Bracket Close – Make three price level offers, with the target in the middle
Cost of Inaction Close – How much are they losing in the future by not taking the solution today?
Deadline Close – Countdown timers and other deadlines drive urgency.
Demonstration Close – Show them the goods.
Directive Close – Step by step action the prospect should take to complete the sale.
Emotion Close – Trigger identified emotions.
Exclusivity Close – Not everyone can buy this.
Money Talk Close – Quantify the business problems and demonstrate how to save money with the solution.
Take Away Close – Take away some aspect of the offer if they don’t accept now.
Testimonial Close – Use a happy customer to convince the new customer.
Additional Closing Techniques to Put in Your Bag of Tools
Affordable Close – Ensuring people can afford what you are selling.
Alternative Close – Alternative close provides them with other options when they show signs of discontent with the solution that is initially proposed.
Artisan Close – Show the skill of the designer.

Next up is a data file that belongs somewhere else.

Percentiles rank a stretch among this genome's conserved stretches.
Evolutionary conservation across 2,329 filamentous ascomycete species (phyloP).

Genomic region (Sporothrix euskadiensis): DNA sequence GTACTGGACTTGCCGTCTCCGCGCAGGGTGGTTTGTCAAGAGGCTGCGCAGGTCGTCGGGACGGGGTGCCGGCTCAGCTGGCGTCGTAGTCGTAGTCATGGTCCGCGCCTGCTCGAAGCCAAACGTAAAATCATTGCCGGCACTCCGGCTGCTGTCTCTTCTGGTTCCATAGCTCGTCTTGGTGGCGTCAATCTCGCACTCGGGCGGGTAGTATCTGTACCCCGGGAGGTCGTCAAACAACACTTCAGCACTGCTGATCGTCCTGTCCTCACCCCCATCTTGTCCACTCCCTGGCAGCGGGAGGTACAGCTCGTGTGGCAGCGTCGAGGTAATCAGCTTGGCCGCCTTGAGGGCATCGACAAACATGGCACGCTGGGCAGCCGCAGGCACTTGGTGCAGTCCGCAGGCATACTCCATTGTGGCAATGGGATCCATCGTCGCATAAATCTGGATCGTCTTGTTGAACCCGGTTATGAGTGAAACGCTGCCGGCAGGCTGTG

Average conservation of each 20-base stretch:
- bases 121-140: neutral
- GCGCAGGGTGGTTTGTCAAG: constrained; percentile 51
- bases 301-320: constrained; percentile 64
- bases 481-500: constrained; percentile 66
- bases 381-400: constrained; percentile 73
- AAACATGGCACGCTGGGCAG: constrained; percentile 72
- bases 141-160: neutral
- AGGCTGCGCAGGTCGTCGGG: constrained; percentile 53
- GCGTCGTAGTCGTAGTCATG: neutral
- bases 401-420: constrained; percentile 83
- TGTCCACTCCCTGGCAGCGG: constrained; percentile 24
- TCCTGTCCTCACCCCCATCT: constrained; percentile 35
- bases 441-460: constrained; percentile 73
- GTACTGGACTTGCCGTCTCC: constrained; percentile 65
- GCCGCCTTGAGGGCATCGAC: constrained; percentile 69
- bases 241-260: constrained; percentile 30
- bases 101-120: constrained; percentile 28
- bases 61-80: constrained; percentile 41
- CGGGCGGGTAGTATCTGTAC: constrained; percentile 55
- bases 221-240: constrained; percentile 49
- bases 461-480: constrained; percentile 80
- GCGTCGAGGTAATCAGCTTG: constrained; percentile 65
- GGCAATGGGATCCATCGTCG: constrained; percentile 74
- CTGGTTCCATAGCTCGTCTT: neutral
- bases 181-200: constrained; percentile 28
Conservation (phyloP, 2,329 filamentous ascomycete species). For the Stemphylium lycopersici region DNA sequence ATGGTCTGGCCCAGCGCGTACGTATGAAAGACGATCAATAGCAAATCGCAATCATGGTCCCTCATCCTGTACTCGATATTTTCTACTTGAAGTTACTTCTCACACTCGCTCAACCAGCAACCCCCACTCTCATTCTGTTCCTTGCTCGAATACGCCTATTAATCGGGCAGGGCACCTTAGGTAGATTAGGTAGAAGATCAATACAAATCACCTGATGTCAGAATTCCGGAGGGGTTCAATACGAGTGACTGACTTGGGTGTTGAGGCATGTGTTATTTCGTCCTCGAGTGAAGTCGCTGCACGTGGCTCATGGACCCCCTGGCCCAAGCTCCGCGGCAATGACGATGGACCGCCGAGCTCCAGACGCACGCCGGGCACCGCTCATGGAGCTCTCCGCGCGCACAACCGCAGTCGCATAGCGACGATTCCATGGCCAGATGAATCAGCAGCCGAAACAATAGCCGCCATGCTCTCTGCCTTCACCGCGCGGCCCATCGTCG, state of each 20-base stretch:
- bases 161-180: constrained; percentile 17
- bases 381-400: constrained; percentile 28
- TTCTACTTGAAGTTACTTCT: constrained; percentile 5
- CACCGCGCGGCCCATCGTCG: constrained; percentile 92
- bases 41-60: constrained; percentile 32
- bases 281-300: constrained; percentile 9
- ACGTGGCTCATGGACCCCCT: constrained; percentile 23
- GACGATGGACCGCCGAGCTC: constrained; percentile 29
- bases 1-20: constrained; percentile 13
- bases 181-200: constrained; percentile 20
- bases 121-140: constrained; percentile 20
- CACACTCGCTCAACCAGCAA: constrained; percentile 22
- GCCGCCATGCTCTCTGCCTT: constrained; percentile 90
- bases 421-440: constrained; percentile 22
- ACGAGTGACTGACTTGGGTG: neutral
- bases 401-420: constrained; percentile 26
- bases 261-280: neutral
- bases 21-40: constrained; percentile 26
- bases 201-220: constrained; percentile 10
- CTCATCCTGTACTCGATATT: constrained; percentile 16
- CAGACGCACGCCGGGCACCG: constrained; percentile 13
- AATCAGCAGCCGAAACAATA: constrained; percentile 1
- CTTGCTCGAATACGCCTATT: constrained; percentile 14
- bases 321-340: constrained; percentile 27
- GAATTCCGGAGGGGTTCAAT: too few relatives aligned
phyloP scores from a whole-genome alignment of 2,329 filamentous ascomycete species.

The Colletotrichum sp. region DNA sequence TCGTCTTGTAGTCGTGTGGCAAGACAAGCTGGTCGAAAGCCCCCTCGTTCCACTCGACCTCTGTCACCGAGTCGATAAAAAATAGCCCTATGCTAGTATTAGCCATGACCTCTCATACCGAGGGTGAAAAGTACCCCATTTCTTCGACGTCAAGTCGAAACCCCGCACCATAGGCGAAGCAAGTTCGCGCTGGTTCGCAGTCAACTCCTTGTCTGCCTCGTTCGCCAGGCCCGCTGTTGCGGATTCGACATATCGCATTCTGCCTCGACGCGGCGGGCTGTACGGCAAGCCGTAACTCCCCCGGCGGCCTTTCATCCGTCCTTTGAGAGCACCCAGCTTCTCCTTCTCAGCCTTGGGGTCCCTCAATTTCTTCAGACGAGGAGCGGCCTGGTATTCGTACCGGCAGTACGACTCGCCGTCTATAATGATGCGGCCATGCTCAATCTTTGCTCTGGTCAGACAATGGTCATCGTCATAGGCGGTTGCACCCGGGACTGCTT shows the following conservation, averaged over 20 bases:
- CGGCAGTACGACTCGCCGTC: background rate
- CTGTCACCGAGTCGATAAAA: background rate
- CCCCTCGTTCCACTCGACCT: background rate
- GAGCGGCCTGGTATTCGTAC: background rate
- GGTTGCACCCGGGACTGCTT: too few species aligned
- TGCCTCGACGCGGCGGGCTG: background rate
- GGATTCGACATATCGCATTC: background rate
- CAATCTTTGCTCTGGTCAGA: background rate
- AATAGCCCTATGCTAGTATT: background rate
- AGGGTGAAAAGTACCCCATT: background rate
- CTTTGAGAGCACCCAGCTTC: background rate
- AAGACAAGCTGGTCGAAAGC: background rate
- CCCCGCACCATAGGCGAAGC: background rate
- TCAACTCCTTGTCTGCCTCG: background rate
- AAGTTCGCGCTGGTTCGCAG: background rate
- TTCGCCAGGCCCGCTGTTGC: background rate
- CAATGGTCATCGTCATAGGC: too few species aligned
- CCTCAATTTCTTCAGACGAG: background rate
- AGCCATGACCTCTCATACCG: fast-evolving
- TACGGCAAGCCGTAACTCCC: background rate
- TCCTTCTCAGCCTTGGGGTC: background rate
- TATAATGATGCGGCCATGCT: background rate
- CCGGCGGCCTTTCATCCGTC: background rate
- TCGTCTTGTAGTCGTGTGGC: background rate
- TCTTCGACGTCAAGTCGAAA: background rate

Ask-the-Manager Close – Use manager as authority.
Assumptive Close – Act as though the prospect has already decided to go ahead with your solution.
Authorization Close – “If you’ll just authorize this, then we’ll get started right away…”
Backward Close – Ask for referrals first. Usually the last step in a sales process.
Ben Franklin Close – Ben Franklin is said to have made decisions based on 2 columns: pros and cons. Show the prospect more pros than cons.
Best Time Close – Emphasize how now is the best time to buy.
Calculator Close – Use calculator to do discount.
Calendar Close – Put it in the diary.
Companion Close – Sell to the person with them.
Compliment Close – Flatter them into submission.
Columbo Close – “Just one more thing…”
Concession Close – Give them a concession in exchange for the close.
Conditional Close – Link closure to resolving objections.
Cost of Ownership Close – Compare cost over time with competitors.
Courtship Close – Woo them to the close.
Customer-care Close – The Customer Care Manager calls later and re-opens the conversation.
Daily Cost Close – Reduce cost to daily amount.
Diagram Close – Draw a picture that draws them in.
Direct Close – After the process and customer knows the value, ask for the sale.
Doubt Close – Show you doubt the product and let them disagree.
Dumbass Close – The deal is so good that they would be a dumb ass (self-described, you never say this!) to not take you up on it.
Economic Close – Help them pay less for what they get.
Embarrassment Close – Make not buying embarrassing.
Empathy Close – Empathize with them, then sell to your new friend.
Empty-offer Close – Make them an empty offer that the sale fills.